Ask five different anglers how to attach a hook to your fishing line and you will probably get five different answers. Anglers love their knots, are loyal and will defend them to the bitter end. This may sound a little silly, however, when your passion is fishing and the strength of a knot is the difference between landing a trophy fish or watching it swim away. Knots can get personal, an though there are many knots used to attach hook to line, there are a few that stand out as favorites among most anglers.
Improved Clinch Knot
The improved clinch knot is a second-generation knot in essence. The clinch knot served many anglers well. However, it was sometimes prone to slipping or coming loose. The result was the development of the improved technique for tying the knot.
Form the improved clinch knot by passing the free, or tag, end of the line through the eye of the hook so that 5 to 6 inches of line extends through. Wrap the tag end around the main line for six to seven turns beginning near the eye and working up the line. Turn the tag end down and pull it through the loop formed with the line just above the eye of the hook. Pass the tag end through the long loop formed along side the knot. Moisten the knot, pull down tightly and trim excess line from the end of the knot with scissors.
The Palomar knot is considered to be an easy to tie knot that is very strong. Suitable for use in attaching flies small lures and hooks to line, the Palomar is a good choice for fresh- and saltwater fishing applications.
Begin forming the Palomar by doubling the tag end of the main line so that a loop is formed about 5 inches from the end. Pass the loop through the eye of the hook. Form an over hand knot with the doubled line around the main line but do not tighten the knot at this point. Pull the loop over the bend of the hook. Grasp the tag end of the line and pull the knot down tightly.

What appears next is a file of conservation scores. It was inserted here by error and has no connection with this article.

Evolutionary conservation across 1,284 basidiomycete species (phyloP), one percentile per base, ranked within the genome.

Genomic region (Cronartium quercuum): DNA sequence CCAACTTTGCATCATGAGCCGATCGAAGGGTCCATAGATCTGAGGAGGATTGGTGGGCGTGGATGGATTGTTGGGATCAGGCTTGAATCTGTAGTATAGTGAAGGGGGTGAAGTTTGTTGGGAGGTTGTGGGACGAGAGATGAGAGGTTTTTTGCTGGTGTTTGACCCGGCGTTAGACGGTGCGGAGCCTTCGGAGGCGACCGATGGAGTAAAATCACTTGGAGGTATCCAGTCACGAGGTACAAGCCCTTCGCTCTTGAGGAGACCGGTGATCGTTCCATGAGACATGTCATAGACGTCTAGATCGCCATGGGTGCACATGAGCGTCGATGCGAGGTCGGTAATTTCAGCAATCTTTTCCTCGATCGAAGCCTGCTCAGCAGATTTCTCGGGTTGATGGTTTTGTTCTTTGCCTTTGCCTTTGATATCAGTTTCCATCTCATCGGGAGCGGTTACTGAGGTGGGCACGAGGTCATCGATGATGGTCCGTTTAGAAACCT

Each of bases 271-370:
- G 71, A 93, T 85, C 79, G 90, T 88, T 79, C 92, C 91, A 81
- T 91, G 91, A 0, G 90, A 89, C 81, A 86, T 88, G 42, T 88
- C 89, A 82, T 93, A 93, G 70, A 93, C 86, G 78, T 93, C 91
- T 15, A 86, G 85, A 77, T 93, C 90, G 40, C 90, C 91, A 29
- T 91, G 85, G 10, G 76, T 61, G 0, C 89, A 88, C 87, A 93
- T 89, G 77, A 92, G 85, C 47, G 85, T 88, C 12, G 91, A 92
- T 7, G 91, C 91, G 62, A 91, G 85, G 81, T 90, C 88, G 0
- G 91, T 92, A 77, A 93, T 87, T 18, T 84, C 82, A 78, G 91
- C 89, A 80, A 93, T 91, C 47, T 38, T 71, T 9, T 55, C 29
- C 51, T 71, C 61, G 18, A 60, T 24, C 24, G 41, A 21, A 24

Some anglers have found that applying a small amount of knot glue or super glue can provide additional holding power for the knot.
Hooks tied with a snell knot are strong durable. Snelling a hook is perhaps one of the oldest methods of hook attachment and is widely used in large fresh- and saltwater game fish applications. The knot is so widely used and accepted that many manufacturers produce hooks tied with a short and heavy length of line using the snell knot.
Begin tying the Snell knot by holding the hook by the shank so that the point is on the bottom. Thread the tag, or free, end of the line through the hook eye from the bottom and out through the top. Pull several inches of line through the eye, loop the line around and pass the end back through the eye in the same direction as before.
Pull the tag end down along side the shank of the hook until it is even with the bend. Wrap the loop of the line around the tag end and shank of the hook. Begin wrapping near the eye of the hook and work you way down the shank. Make six to seven turns with the loop around the shank, pull the tag end and main line to tighten the knot and trim excess line from the snell with scissors.
Article Written By Keith Dooley
Keith Dooley has a degree in outdoor education and sports management. He has worked as an assistant athletic director, head coach and assistant coach in various sports including football, softball and golf. Dooley has worked for various websites in the past, contributing instructional articles on a wide variety of topics.